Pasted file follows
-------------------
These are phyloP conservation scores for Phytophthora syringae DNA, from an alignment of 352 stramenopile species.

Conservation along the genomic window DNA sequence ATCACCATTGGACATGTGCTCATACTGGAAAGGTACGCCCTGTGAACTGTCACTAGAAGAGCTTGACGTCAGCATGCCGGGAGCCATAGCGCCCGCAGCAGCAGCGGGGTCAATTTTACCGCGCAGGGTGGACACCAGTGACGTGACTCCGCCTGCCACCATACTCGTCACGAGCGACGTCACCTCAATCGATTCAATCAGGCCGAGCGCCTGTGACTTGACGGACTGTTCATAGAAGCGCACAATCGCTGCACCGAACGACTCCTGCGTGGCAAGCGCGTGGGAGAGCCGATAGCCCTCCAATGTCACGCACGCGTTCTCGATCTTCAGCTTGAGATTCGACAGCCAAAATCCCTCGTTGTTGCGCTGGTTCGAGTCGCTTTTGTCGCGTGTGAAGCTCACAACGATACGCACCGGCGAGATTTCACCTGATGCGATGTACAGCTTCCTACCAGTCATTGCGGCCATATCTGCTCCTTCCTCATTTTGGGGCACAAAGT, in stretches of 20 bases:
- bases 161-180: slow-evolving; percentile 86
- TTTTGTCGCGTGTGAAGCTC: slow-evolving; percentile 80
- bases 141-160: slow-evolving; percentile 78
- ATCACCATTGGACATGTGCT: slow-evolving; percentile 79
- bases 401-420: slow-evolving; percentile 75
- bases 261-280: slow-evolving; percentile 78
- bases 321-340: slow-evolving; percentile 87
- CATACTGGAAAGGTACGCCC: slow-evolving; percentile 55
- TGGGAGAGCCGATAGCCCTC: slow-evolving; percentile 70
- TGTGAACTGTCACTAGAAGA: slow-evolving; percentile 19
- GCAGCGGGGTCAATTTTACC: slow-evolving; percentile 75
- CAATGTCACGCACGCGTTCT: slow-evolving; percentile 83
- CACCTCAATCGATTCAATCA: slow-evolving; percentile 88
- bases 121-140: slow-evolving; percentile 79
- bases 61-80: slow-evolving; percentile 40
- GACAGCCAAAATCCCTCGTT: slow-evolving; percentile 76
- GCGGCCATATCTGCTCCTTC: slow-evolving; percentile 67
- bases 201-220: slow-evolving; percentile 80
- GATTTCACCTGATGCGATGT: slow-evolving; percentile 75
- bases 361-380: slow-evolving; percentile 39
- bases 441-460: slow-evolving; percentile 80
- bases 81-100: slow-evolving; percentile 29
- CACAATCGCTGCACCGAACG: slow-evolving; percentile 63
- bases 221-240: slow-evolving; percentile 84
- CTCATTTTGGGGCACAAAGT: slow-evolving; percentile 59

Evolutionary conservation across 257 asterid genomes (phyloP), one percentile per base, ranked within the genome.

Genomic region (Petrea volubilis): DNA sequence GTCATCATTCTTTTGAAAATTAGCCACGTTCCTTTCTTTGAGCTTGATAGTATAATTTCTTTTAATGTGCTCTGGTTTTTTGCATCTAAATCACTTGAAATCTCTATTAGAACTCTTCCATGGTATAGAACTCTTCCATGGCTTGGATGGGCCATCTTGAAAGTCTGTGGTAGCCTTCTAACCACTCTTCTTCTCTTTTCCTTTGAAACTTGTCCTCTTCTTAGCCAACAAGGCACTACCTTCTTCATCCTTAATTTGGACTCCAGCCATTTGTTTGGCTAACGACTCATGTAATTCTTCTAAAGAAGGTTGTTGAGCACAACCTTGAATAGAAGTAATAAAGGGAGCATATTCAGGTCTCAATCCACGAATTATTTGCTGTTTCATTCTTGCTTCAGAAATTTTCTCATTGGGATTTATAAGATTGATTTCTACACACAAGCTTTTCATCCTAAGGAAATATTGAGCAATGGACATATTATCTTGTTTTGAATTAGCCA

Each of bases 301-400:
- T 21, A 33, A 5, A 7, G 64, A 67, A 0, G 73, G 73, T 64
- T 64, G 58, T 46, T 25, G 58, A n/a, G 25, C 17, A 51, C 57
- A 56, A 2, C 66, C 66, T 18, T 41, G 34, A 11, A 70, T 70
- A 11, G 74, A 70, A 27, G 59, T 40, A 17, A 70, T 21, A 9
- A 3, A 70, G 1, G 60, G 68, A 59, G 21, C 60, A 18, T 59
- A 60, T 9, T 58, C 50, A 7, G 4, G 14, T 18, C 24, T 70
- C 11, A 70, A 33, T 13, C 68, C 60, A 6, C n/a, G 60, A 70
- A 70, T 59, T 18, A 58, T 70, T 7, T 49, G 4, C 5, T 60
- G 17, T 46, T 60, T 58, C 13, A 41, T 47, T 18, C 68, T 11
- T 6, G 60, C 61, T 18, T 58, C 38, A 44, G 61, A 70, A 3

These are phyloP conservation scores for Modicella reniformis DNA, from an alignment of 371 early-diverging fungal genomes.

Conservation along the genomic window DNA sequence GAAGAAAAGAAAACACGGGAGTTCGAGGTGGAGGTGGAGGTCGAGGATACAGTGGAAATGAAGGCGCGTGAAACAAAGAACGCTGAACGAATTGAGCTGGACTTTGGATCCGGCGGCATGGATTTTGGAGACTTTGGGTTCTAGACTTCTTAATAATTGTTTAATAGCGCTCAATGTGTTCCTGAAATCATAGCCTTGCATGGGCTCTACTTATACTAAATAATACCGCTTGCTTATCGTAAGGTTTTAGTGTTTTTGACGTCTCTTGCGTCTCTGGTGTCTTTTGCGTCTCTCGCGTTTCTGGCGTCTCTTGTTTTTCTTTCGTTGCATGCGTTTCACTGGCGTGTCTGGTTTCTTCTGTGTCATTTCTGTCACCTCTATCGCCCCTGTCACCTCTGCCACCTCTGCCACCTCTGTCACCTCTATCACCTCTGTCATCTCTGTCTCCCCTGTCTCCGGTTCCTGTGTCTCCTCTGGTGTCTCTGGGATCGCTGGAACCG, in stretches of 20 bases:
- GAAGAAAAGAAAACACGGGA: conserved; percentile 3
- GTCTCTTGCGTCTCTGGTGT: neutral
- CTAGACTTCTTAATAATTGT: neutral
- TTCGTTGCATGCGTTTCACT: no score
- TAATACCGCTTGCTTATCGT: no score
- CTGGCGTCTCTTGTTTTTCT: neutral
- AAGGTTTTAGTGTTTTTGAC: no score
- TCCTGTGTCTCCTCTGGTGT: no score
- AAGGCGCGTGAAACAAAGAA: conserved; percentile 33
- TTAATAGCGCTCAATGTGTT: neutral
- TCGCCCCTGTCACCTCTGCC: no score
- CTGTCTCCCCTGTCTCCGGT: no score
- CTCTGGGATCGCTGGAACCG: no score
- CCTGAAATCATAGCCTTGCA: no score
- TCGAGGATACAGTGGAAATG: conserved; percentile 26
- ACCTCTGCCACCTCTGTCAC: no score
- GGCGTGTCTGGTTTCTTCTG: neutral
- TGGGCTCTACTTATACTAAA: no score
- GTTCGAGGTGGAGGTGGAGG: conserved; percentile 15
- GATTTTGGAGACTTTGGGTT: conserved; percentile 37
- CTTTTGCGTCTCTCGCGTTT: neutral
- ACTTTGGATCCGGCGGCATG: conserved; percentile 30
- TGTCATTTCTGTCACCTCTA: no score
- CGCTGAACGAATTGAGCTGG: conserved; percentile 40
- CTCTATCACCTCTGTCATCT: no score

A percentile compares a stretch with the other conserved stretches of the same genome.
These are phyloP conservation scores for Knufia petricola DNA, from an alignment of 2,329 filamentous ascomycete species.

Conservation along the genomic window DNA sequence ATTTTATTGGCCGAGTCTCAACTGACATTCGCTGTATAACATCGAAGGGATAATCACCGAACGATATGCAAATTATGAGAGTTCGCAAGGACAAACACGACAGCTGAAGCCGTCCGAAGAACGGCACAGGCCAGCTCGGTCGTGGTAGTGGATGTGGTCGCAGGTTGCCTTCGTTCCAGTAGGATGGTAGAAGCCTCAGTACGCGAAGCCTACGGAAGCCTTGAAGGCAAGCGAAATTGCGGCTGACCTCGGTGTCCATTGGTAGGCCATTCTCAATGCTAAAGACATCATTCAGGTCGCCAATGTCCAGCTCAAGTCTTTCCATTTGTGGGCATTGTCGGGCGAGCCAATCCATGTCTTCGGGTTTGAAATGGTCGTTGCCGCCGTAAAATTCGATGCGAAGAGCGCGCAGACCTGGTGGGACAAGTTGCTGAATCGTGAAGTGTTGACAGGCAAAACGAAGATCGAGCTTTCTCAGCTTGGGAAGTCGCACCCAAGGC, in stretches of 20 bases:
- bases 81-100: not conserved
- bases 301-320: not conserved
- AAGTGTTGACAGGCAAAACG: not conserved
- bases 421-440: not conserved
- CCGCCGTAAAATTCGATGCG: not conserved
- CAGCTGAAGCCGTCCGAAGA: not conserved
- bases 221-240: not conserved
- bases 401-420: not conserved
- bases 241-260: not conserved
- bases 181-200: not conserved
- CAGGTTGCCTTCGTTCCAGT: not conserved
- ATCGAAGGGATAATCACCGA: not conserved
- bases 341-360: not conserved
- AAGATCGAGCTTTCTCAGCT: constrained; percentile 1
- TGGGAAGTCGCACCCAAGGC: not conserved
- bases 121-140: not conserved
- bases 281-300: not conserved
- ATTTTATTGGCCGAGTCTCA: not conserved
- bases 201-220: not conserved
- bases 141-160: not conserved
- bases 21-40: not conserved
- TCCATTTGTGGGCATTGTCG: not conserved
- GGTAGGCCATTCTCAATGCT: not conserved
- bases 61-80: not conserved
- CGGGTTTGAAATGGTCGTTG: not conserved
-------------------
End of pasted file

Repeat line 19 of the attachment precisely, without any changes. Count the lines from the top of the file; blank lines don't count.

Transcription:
- GCGGCCATATCTGCTCCTTC: slow-evolving; percentile 67